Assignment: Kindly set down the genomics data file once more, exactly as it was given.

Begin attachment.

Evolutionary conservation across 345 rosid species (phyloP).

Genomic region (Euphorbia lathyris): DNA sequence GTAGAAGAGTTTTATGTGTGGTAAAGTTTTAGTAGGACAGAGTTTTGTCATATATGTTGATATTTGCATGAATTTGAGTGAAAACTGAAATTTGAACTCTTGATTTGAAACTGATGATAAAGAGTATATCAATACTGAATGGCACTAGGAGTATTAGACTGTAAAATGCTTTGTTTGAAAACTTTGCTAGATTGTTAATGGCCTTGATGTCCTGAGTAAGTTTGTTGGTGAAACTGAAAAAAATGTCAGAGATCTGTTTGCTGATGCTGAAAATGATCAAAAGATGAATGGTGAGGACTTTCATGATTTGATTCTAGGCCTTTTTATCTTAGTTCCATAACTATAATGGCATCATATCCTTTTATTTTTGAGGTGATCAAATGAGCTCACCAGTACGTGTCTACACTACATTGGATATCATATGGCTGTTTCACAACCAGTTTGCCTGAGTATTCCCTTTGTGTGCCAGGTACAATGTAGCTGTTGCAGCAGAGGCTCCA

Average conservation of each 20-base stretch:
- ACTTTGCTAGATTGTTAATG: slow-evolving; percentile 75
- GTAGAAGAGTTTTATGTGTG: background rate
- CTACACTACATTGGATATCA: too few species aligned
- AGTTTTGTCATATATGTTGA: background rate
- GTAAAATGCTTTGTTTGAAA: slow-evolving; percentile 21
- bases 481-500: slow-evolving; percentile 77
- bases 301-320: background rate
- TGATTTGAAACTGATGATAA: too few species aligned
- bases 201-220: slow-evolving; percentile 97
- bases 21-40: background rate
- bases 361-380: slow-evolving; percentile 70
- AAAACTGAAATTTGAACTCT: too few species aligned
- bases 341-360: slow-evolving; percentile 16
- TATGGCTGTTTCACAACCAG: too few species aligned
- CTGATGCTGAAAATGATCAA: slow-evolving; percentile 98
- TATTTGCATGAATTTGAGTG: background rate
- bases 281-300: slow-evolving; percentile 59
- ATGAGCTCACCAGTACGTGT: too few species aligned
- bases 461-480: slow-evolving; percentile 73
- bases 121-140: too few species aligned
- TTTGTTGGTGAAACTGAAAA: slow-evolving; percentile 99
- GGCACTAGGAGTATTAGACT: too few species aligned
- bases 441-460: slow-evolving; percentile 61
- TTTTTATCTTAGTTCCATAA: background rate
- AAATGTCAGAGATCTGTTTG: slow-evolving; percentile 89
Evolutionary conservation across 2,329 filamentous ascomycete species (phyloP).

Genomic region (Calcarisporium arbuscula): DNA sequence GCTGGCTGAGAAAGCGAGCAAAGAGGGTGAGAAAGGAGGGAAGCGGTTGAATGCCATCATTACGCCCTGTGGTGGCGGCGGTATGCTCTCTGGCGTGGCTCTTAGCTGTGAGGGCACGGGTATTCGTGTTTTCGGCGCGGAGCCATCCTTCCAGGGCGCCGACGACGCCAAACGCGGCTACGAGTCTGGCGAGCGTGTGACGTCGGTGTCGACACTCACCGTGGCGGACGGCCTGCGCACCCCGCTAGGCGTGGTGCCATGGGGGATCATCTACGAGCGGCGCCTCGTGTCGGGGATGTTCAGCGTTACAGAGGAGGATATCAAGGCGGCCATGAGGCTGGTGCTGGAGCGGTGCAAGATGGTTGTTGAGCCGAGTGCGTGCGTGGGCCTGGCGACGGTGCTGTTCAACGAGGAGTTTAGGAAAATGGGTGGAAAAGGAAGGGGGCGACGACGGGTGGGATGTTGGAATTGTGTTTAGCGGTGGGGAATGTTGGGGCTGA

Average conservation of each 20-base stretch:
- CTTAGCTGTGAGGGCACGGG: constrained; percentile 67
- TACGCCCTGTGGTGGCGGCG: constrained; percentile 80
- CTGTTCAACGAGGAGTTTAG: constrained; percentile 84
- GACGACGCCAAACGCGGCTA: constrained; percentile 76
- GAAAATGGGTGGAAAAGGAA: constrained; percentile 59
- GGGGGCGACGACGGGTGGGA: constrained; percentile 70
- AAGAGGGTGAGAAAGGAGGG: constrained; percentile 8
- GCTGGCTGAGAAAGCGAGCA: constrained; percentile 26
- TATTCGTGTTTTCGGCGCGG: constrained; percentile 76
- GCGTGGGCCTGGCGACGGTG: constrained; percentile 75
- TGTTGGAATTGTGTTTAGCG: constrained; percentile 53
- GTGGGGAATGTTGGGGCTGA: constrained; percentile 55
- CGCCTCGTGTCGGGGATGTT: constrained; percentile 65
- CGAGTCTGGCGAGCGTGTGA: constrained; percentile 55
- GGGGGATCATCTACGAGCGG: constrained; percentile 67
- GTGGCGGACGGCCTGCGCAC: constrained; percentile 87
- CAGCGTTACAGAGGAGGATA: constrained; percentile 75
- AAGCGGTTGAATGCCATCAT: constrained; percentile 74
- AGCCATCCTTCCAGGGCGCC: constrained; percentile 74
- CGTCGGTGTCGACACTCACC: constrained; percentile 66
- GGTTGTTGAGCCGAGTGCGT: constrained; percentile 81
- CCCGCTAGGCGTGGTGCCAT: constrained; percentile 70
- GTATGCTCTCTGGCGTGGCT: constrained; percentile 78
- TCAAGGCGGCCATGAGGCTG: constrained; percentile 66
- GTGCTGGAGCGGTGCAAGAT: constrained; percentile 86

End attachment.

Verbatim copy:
Evolutionary conservation across 345 rosid species (phyloP).

Genomic region (Euphorbia lathyris): DNA sequence GTAGAAGAGTTTTATGTGTGGTAAAGTTTTAGTAGGACAGAGTTTTGTCATATATGTTGATATTTGCATGAATTTGAGTGAAAACTGAAATTTGAACTCTTGATTTGAAACTGATGATAAAGAGTATATCAATACTGAATGGCACTAGGAGTATTAGACTGTAAAATGCTTTGTTTGAAAACTTTGCTAGATTGTTAATGGCCTTGATGTCCTGAGTAAGTTTGTTGGTGAAACTGAAAAAAATGTCAGAGATCTGTTTGCTGATGCTGAAAATGATCAAAAGATGAATGGTGAGGACTTTCATGATTTGATTCTAGGCCTTTTTATCTTAGTTCCATAACTATAATGGCATCATATCCTTTTATTTTTGAGGTGATCAAATGAGCTCACCAGTACGTGTCTACACTACATTGGATATCATATGGCTGTTTCACAACCAGTTTGCCTGAGTATTCCCTTTGTGTGCCAGGTACAATGTAGCTGTTGCAGCAGAGGCTCCA

Average conservation of each 20-base stretch:
- ACTTTGCTAGATTGTTAATG: slow-evolving; percentile 75
- GTAGAAGAGTTTTATGTGTG: background rate
- CTACACTACATTGGATATCA: too few species aligned
- AGTTTTGTCATATATGTTGA: background rate
- GTAAAATGCTTTGTTTGAAA: slow-evolving; percentile 21
- bases 481-500: slow-evolving; percentile 77
- bases 301-320: background rate
- TGATTTGAAACTGATGATAA: too few species aligned
- bases 201-220: slow-evolving; percentile 97
- bases 21-40: background rate
- bases 361-380: slow-evolving; percentile 70
- AAAACTGAAATTTGAACTCT: too few species aligned
- bases 341-360: slow-evolving; percentile 16
- TATGGCTGTTTCACAACCAG: too few species aligned
- CTGATGCTGAAAATGATCAA: slow-evolving; percentile 98
- TATTTGCATGAATTTGAGTG: background rate
- bases 281-300: slow-evolving; percentile 59
- ATGAGCTCACCAGTACGTGT: too few species aligned
- bases 461-480: slow-evolving; percentile 73
- bases 121-140: too few species aligned
- TTTGTTGGTGAAACTGAAAA: slow-evolving; percentile 99
- GGCACTAGGAGTATTAGACT: too few species aligned
- bases 441-460: slow-evolving; percentile 61
- TTTTTATCTTAGTTCCATAA: background rate
- AAATGTCAGAGATCTGTTTG: slow-evolving; percentile 89
Evolutionary conservation across 2,329 filamentous ascomycete species (phyloP).

Genomic region (Calcarisporium arbuscula): DNA sequence GCTGGCTGAGAAAGCGAGCAAAGAGGGTGAGAAAGGAGGGAAGCGGTTGAATGCCATCATTACGCCCTGTGGTGGCGGCGGTATGCTCTCTGGCGTGGCTCTTAGCTGTGAGGGCACGGGTATTCGTGTTTTCGGCGCGGAGCCATCCTTCCAGGGCGCCGACGACGCCAAACGCGGCTACGAGTCTGGCGAGCGTGTGACGTCGGTGTCGACACTCACCGTGGCGGACGGCCTGCGCACCCCGCTAGGCGTGGTGCCATGGGGGATCATCTACGAGCGGCGCCTCGTGTCGGGGATGTTCAGCGTTACAGAGGAGGATATCAAGGCGGCCATGAGGCTGGTGCTGGAGCGGTGCAAGATGGTTGTTGAGCCGAGTGCGTGCGTGGGCCTGGCGACGGTGCTGTTCAACGAGGAGTTTAGGAAAATGGGTGGAAAAGGAAGGGGGCGACGACGGGTGGGATGTTGGAATTGTGTTTAGCGGTGGGGAATGTTGGGGCTGA

Average conservation of each 20-base stretch:
- CTTAGCTGTGAGGGCACGGG: constrained; percentile 67
- TACGCCCTGTGGTGGCGGCG: constrained; percentile 80
- CTGTTCAACGAGGAGTTTAG: constrained; percentile 84
- GACGACGCCAAACGCGGCTA: constrained; percentile 76
- GAAAATGGGTGGAAAAGGAA: constrained; percentile 59
- GGGGGCGACGACGGGTGGGA: constrained; percentile 70
- AAGAGGGTGAGAAAGGAGGG: constrained; percentile 8
- GCTGGCTGAGAAAGCGAGCA: constrained; percentile 26
- TATTCGTGTTTTCGGCGCGG: constrained; percentile 76
- GCGTGGGCCTGGCGACGGTG: constrained; percentile 75
- TGTTGGAATTGTGTTTAGCG: constrained; percentile 53
- GTGGGGAATGTTGGGGCTGA: constrained; percentile 55
- CGCCTCGTGTCGGGGATGTT: constrained; percentile 65
- CGAGTCTGGCGAGCGTGTGA: constrained; percentile 55
- GGGGGATCATCTACGAGCGG: constrained; percentile 67
- GTGGCGGACGGCCTGCGCAC: constrained; percentile 87
- CAGCGTTACAGAGGAGGATA: constrained; percentile 75
- AAGCGGTTGAATGCCATCAT: constrained; percentile 74
- AGCCATCCTTCCAGGGCGCC: constrained; percentile 74
- CGTCGGTGTCGACACTCACC: constrained; percentile 66
- GGTTGTTGAGCCGAGTGCGT: constrained; percentile 81
- CCCGCTAGGCGTGGTGCCAT: constrained; percentile 70
- GTATGCTCTCTGGCGTGGCT: constrained; percentile 78
- TCAAGGCGGCCATGAGGCTG: constrained; percentile 66
- GTGCTGGAGCGGTGCAAGAT: constrained; percentile 86